“While you may enjoy preferred relationships, you should also have options to shift workloads across clouds and cloud providers without hampering performance,” the report notes.
IBM leaders also advise CIOs to consider technologies like virtualized appliances, comparable to those used for VPNs. As the IBM report explains, “Virtual appliances can quickly add capacity without needing to ship hardware—a distinct advantage when supply chains are disrupted.”
As VentureBeat reports, when internet traffic soared during the pandemic, Comcast kept up more easily thanks to virtualization initiatives. Using a virtual cable modem termination system (CMTS), which delivers internet traffic across a neighborhood, helped Comcast reduce the risk of a physical CMTS failing and bringing traffic to a halt. Instead, the virtual CMTS limited network failures to smaller groups, and virtualization helped Comcast oversee the health of a network online.
CIOs also need to think about how technologies connect to other business areas. From working with customer service managers as they remotely support customers, to collaborating with finance teams as they forecast the cost of future disruptions, CIOs can help companies get ahead of pain points, rather than just reacting to them.
A KPMG article says that CIOs and chief information security officers (CISOs) must be mindful of IT supply chain issues that the pandemic (or other disruptions) can cause, for example, identifying vendors that might face financial pressure. In other words, CIOs can’t simply call it a day after choosing a few remote-work technologies. They also need to be prepared to switch vendors and work with finance pro teams to establish a plan in case a supplier goes out of business or faces severe delays.
Preparing for Workforce Culture Changes
In addition to adapting technology to help prepare for McKinsey’s second and third stages of institutionalizing new practices and becoming more resilient, CIOs also need to help drive more permanent cultural changes within their organizations.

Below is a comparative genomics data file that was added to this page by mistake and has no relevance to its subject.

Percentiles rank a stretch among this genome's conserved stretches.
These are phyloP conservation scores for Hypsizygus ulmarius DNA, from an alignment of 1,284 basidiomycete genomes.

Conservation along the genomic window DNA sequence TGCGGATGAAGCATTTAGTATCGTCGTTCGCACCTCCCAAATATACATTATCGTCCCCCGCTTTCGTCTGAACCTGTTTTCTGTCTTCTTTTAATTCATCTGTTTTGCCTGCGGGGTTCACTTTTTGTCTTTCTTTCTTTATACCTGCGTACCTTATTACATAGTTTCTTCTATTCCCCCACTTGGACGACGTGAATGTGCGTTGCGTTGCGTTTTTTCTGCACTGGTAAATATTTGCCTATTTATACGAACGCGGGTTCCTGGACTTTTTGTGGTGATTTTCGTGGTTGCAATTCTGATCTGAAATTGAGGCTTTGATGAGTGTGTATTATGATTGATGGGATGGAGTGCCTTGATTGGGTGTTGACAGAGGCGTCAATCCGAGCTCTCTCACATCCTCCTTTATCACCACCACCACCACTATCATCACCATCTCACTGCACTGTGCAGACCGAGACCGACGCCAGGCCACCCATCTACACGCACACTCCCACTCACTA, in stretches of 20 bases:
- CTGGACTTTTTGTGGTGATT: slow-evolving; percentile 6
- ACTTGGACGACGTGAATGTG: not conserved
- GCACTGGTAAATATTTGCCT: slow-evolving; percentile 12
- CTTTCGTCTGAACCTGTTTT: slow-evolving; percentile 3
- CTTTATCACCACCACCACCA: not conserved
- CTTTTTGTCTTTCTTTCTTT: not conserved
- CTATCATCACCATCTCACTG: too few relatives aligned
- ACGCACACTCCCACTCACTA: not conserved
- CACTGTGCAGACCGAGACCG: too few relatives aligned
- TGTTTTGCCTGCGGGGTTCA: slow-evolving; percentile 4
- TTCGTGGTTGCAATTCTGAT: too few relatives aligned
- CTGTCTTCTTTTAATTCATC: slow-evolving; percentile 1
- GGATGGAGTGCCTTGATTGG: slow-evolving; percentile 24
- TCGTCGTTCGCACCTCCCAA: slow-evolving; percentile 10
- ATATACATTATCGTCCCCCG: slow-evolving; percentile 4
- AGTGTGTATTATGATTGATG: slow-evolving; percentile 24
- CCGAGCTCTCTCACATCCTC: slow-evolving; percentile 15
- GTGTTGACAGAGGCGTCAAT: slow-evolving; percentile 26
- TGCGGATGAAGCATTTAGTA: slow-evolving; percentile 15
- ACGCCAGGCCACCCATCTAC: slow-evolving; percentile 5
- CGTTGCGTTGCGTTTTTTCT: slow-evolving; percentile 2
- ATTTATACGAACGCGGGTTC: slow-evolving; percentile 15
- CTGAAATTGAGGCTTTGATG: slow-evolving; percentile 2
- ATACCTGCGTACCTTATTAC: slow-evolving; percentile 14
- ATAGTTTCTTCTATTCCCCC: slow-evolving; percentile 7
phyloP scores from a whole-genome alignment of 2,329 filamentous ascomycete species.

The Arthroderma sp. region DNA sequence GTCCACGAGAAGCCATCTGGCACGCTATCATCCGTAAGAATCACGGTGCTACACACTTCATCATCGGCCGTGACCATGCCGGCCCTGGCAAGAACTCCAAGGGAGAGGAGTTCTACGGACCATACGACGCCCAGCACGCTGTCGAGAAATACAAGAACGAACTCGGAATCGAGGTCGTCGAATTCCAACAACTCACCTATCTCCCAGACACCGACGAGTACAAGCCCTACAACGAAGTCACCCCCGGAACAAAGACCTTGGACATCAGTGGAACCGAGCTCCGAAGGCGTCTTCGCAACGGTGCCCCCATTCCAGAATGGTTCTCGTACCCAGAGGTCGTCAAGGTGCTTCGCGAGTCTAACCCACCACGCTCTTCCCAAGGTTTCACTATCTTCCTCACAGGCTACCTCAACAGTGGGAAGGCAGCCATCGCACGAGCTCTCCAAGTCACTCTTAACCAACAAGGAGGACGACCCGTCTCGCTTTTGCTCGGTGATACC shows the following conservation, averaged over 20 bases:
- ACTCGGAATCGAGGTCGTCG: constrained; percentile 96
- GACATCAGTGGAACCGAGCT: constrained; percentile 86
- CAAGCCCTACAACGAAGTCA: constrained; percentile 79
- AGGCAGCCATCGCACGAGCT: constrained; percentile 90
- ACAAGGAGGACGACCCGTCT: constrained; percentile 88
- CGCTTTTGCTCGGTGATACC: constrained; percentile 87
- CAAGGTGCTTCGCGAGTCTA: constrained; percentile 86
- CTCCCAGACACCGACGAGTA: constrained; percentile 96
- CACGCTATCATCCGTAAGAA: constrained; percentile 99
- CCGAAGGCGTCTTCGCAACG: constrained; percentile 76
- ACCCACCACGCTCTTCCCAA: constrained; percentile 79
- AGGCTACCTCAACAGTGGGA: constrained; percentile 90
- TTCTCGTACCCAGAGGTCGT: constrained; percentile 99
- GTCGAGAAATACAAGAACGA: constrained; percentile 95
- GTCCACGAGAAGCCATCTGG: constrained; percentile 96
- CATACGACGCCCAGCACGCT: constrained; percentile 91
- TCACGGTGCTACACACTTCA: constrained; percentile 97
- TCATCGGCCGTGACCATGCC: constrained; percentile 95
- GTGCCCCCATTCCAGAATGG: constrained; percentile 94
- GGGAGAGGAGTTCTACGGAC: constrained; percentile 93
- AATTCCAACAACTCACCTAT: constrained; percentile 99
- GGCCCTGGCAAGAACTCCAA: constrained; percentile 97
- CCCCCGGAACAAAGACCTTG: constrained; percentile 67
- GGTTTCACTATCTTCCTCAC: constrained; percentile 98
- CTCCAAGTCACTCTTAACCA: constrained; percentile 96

As Citrix CIO Meerah Rajavel explains regarding the shift to remote work, “We knew the technology would work. But every CIO knows change is not just about technology, it’s about people, process and technology.” She adds that moving to a work-from-home environment first required collaborating with HR, given the significant change for employees.
Going forward, CIOs will need to continue this type of collaboration. That includes working closely with areas like recruitment to find candidates who are comfortable with a more digitally-driven company, as well as advising other executives and department heads on how they can create a more remote-friendly environment for themselves and their teams. At the end of the day, remote work depends on everyone within the organization being comfortable with and able to adapt to technological, operational, and cultural change.
“Create a work-from-home guide to help employees resolve basic IT issues and access support for key productivity tools, particularly those enabling collaboration. At the same time, ramp up communication channels to make it easier for employees to tap the help desk,” a Deloitte analysis in the Wall Street Journal advises.
Embracing the Era of Remote Work
Selling “digital transformation” has come, and gone. CIOs now need to prepare their organizations for a continued increase in remote work, however that might look within their companies and industries.
By collaborating with other leaders and groups to create a more remote-friendly culture and by preparing all aspects of technology to adapt to future disruptions, CIOs can help improve a company’s long-term positioning for whatever challenges lie ahead. In turn, CIOs can drive leadership forward, rather than simply pushing companies to catch up as new challenges emerge.